How charity:water attracts new donors

Posted by Alexis Nadin on April 19th, 2013

dollars to projects

Earlier this week, we were fortunate to have Paull Young, the Director of Digital Engagement at charity:water join us for the third Online Fundraising Academy session. He shared charity:water’s approach to attracting new donors (>400,000 in the last 6 years!).

Paull launched charity:water’s birthday campaign, helped pull off Twestival and now leads the team’s online presence. He is responsible for attracting new online donors to charity:water’s cause. Prior to joining charity:water, Paull led accounts for a social media agency and earned multiple awards for work with Fortune 500 brands.

Session Recording: http://www.anymeeting.com/WebConference-beta/RecordingDefault.aspx?c_psrid=ED57D7888148

charity:water’s approach:

100% Model

  • Fundraise separately for water projects and administrative costs. Donors can feel confident that 100% of their donations go to water projects.
  • Two bank accounts – one for administration, one for water projects
  • Operations’ bank account covered by major donors who are interested in investing in the organization

Proof

  • Every project that they implement, they mark on Google maps so people can see where their money is going.

Brand

  • Build a brand like Apple or Nike. They want people to love their brand and recognize it like other corporate brands.
  • They have developed an amazing brand team which produces amazing content online that inspires people and drives donations.

No direct mail. All online.

Inspiration: Most important part of digital strategy.

  • Inspire people to go out there and take action.
  • Invest in creatives. Invest time and energy in developing inspiring content.
  • Visual storytelling and great photography – Use instagram to share cell phone photography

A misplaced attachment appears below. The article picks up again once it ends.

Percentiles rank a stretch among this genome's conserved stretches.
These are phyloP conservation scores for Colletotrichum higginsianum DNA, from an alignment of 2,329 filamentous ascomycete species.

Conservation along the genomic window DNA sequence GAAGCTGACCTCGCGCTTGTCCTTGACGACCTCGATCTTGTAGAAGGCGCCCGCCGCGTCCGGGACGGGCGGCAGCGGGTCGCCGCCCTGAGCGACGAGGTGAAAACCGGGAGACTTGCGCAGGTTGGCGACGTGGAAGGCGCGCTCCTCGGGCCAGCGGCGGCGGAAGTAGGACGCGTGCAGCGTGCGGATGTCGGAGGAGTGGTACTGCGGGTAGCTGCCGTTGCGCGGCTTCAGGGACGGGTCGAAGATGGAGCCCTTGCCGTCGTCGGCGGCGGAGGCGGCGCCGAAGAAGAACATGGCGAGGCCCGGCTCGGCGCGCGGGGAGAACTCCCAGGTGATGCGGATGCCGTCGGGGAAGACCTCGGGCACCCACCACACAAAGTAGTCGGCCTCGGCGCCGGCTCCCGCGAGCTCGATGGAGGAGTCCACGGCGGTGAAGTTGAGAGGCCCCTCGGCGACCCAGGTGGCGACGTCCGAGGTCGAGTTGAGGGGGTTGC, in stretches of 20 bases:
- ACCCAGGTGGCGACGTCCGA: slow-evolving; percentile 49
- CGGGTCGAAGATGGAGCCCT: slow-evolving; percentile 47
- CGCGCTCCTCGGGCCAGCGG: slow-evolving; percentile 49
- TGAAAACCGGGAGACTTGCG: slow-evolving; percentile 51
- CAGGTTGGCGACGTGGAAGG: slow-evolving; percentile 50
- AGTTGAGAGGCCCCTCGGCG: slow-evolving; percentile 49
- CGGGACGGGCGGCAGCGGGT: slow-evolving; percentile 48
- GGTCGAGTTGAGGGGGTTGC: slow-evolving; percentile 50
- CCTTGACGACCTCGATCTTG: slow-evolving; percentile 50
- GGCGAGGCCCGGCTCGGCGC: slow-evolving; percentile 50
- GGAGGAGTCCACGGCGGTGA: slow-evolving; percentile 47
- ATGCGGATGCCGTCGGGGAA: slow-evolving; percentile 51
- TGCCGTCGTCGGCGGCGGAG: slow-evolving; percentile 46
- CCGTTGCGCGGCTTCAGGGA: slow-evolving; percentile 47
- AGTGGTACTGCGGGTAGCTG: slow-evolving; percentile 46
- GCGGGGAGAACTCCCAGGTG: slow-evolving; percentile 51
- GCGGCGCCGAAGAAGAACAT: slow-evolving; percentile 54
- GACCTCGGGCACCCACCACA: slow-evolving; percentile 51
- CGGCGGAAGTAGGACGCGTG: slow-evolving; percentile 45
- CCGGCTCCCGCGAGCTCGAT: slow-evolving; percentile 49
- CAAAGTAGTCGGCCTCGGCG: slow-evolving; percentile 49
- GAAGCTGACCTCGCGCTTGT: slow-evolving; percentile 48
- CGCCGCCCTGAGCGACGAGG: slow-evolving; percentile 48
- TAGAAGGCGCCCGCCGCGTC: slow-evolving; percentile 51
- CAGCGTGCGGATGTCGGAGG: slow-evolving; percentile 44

• charity:water has worked hard to convey their message and need in a compelling and inspiring way. Their Water Changes Everything video is a good example of that: http://www.youtube.com/watch?v=BCHhwxvQqxg.
  • Engaging people on social media. Spend time in these environments, interacting with supporters and followers. To date, the Founder and Paull, the Director of Digital Engagement have managed the organization’s social media. It doesn’t require a huge staff investment.
  • Create campaigns around specific needs (ex: drilling rig) and inspire individual fundraisers to reach out to family and friends. For this particular campaign, they motivated about 1,200 fundraisers to reach more than 12,000 individual donors.

MyCharityWater.org – Peer to peer fundraising

  • Fundraising platform that allows people to take charity:water’s story and make it their own and to reach out to family and friends to ask for donations.
  • Similar to GlobalGiving’s fundraiser pages that allow donors to create their own fundraiser page with their own photos and goal and to reach out to family and friends: http://www.globalgiving.org/dy/v2/fundraiser-new/type
  • Website created in 2009, when it became clear that peer-to-peer fundraising was a really successful fundraising strategy for charity:water
  • Have raised $20 million from more than 360,000 individuals. The average fundraiser raises $1,000 from 13 new donors.

Give. Raise. Influence.

  • Inspire the fundraisers! Fundraising is incredibly difficult. charity:water needs to help inspire and motivate people to feel more confident about fundraising.